5 Most Shocking Product Recalls

Many of us don’t take much notice of product recalls. There is an assumption that if something has made it to the market it must be absolutely safe. But is that always really the case? Harmful and life threatening products do sometimes make it onto the market when companies decide to prioritize profit over consumer safety. It’s a dangerous world out there so we’ve put together a list of some of the most shocking product recalls to highlight to need for vigilance when shopping around.


1. Deadly Choccys

Not to put you off your creme egg but back in 2006 purveyors of all this sweet and unnourishing Cadburys were forced to recall over a million chocolate bars after a widespread food scare involving salmonella poisoning. Cadburys certainly didn’t help matters by trying to do a sneaky cover up. The contamination was only made public six months later after the Health Protection Agency noticed a puzzling rise in salmonella cases, often involving young children. The point of contamination was traced to a dirty leaking pipe at a Cadbury’s plant in Herefordshire.

At the time a Cadburys spokesperson seeking to limit negative fallout bizarrely suggested that even if the bars contained salmonella they did not pose a health risk and the public should continue tucking in. As many as 180 people are believed to have contracted the potentially fatal illness as a result of consuming the infected chocolates. It was suggested in court that Cadburys had developed extremely lax quality-testing systems to cut costs and was fined £1 million for knowingly putting unsafe products on shelves. This was small change though for the company who posted £931 million profit in the same year.


2. Exploding Hoverboards

You may remember that hoverboards were the hot new thing a couple of years back. In fact they were so hot that many were liable to spontaneously burst into flames while being ridden. As if it wasn’t bad enough that the self-balancing scooters didn’t actually hover the infernos they created destroyed houses and cars around the world. At the time there was pressure to ban them entirely and in December 2015 UK National Trading Standards body seized and destroyed 32,000 hoverboards imported from China.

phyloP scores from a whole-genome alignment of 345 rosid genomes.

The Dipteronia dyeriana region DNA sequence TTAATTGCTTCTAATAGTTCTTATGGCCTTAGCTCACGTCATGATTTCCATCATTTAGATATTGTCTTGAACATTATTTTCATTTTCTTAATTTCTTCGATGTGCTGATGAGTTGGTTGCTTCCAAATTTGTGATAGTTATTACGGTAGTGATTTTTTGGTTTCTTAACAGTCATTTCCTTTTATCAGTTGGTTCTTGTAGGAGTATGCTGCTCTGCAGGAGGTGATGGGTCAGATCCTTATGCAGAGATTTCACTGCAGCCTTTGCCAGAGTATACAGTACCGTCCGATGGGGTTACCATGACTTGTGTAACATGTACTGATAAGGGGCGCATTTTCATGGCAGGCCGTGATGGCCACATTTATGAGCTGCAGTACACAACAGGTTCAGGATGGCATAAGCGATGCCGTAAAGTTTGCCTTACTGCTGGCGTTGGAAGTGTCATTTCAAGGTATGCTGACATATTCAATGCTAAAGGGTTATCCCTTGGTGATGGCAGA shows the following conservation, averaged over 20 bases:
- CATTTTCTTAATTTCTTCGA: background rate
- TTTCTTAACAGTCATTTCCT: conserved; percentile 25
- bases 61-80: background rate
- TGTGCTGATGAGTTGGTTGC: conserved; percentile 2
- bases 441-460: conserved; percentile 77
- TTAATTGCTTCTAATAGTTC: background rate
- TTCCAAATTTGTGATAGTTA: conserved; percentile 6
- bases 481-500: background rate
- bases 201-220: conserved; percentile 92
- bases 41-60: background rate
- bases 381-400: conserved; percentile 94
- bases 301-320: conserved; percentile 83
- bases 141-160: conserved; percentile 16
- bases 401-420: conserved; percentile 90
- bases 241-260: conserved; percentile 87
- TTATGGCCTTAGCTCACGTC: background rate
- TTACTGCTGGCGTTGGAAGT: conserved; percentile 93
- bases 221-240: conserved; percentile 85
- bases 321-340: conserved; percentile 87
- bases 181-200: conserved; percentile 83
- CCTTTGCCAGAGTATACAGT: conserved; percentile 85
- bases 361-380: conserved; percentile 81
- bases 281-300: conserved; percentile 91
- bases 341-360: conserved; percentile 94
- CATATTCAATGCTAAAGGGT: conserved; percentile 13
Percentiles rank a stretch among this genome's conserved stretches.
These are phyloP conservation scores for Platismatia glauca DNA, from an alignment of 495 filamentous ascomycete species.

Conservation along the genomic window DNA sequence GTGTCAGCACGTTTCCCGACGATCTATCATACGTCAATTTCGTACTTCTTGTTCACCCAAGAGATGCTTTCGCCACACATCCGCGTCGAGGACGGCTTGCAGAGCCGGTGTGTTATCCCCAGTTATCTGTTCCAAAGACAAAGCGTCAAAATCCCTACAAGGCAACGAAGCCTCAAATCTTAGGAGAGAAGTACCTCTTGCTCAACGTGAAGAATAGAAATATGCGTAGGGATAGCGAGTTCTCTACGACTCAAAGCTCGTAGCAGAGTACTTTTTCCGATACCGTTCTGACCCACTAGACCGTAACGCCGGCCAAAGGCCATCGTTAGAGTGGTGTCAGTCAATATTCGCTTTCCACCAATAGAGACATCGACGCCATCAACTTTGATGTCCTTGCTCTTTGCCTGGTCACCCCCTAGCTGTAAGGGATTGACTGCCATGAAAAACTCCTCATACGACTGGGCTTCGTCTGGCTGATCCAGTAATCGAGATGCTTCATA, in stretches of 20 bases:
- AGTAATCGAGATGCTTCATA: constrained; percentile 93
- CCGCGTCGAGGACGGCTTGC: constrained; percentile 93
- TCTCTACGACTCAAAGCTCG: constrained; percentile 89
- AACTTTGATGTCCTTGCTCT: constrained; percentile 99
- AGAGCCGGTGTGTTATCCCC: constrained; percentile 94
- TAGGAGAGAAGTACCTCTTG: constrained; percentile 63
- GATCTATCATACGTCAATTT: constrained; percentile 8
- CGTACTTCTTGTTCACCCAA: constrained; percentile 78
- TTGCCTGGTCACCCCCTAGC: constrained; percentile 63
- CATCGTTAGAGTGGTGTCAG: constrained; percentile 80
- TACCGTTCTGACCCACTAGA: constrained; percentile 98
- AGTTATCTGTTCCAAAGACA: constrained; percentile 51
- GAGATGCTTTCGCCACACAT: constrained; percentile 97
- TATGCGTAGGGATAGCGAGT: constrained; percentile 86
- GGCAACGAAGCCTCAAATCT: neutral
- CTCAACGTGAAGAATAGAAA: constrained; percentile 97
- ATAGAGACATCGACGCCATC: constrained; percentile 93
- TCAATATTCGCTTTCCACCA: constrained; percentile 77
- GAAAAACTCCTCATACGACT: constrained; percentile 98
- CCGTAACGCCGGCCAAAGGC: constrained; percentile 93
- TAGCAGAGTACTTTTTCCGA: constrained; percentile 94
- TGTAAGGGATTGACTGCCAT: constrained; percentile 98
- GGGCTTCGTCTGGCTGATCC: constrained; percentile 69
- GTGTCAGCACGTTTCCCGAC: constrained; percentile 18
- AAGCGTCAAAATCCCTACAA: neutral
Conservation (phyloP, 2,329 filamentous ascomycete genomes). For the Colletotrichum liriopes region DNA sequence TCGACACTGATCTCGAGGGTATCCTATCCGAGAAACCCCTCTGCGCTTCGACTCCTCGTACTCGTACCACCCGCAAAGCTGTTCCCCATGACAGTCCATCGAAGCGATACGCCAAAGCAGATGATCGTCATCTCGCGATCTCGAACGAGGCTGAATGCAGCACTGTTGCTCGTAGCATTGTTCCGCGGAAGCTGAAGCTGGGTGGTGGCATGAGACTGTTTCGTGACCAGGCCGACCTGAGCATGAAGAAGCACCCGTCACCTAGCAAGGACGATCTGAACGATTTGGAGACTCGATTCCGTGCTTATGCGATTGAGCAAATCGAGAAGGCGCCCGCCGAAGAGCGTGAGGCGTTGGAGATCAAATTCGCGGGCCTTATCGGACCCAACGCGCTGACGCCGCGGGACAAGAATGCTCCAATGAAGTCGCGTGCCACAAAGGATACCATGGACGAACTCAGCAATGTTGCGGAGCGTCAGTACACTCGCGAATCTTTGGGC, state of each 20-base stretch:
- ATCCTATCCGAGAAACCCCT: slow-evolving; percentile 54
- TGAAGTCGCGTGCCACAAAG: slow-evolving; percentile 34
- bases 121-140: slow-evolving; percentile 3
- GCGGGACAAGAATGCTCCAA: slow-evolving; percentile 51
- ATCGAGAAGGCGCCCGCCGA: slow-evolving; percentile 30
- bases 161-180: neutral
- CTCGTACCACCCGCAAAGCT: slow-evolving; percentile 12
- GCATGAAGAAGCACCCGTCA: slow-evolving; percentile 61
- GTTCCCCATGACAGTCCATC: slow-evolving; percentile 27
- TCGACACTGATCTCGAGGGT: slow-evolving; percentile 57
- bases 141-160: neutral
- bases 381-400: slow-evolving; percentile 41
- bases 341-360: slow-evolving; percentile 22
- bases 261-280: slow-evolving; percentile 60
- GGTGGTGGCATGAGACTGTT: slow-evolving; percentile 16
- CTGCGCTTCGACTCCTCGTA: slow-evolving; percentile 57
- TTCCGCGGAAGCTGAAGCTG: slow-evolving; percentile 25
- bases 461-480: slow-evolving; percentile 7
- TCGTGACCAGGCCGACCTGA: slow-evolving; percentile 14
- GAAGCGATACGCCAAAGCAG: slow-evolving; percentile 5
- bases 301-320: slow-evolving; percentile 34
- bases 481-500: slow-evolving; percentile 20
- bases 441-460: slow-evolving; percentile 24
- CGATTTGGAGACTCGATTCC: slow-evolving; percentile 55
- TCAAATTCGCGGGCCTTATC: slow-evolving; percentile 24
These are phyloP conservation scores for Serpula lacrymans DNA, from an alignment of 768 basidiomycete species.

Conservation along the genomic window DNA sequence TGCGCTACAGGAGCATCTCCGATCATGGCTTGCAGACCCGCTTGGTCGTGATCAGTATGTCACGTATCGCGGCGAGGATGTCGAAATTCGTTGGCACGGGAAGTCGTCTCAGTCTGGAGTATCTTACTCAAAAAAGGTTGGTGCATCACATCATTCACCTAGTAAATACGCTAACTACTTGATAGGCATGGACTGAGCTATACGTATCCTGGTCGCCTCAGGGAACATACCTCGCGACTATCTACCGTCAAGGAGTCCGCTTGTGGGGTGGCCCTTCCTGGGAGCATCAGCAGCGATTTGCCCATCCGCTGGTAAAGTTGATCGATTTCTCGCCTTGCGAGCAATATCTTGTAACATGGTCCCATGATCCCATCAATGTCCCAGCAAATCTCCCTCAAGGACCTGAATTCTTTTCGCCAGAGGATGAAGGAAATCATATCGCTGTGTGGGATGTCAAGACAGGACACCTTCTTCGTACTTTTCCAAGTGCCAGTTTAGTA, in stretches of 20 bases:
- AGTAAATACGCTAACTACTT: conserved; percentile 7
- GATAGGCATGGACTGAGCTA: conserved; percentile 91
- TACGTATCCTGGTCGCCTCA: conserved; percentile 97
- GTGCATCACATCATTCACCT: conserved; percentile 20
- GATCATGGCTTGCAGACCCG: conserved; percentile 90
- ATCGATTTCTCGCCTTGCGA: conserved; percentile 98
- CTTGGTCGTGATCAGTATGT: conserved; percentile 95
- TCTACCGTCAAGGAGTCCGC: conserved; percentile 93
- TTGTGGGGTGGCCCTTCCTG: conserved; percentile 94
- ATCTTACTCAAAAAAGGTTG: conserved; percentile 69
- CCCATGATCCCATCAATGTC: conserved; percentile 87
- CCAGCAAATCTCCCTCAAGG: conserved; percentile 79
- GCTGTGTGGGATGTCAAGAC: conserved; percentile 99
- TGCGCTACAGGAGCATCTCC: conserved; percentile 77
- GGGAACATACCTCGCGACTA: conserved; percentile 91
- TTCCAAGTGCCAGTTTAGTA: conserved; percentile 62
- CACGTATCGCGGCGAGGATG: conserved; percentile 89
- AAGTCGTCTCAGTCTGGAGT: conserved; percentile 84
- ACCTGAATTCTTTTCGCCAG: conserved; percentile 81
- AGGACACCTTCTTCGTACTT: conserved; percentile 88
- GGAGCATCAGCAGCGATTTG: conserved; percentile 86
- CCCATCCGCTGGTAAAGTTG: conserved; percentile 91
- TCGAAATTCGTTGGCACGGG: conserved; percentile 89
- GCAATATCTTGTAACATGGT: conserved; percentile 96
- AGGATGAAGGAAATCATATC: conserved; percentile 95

The main culprit was the lithium-ion batteries which are also present in an array of consumer electronics such as laptops, smartphones and even toothbrushes. What set the hoverboards apart was their overall dodgy quality. Major safety issues were also found with the plugs, cabling and chargers within the boards. Some units didn’t even contain fuses or cut-off switches.

Hoverboards are almost all products of no name brands and created at very low cost in various interchangeable Chinese factories to very low safety standards. When you buy electronics from Samsung, Sony or Apple you might reasonably expect that the electronics would be produced to a high standard but Phunkeeduck, IO Hawk and Swagway? Maybe not.



3. Dodgy Lasagnes

Findus lasagnes were recently at the centre of a huge scandal when in was found that many ready meal products sold in UK supermarkets as containing beef were actually partially or entirely made of horse meat. Yum! Shoppers said neigh to dodgy meat and retailers such as Tesco, Aldi, Lidl and Iceland were forced to remove the offending products from their shelves. Although horse is normally entirely safe to eat and is considered a delicacy in some parts of the world the thought of chowing down on Black Beauty is liable to turn the stomachs of most Brits. Matters weren’t helped by the fact that the industry doesn’t have an independent regulator.

The most worrying aspect about the scandal is that it casts doubt on the safety of the food we eat. Despite supermarkets labelling their products as coming from the jolly old farm down road (Tescos for instance labels many of their meat products as supposedly originating from completely fictional farms) the meat that arrives on supermarket shelves has an incredibly long and possibly untraceable supply chain. This throws the door wide open for criminal activity and unscrupulous cost-cutting. There were fears that some of the meat may have come from race horses injected with substances such as Phenylbutazone which can be lethal to humans in large doses.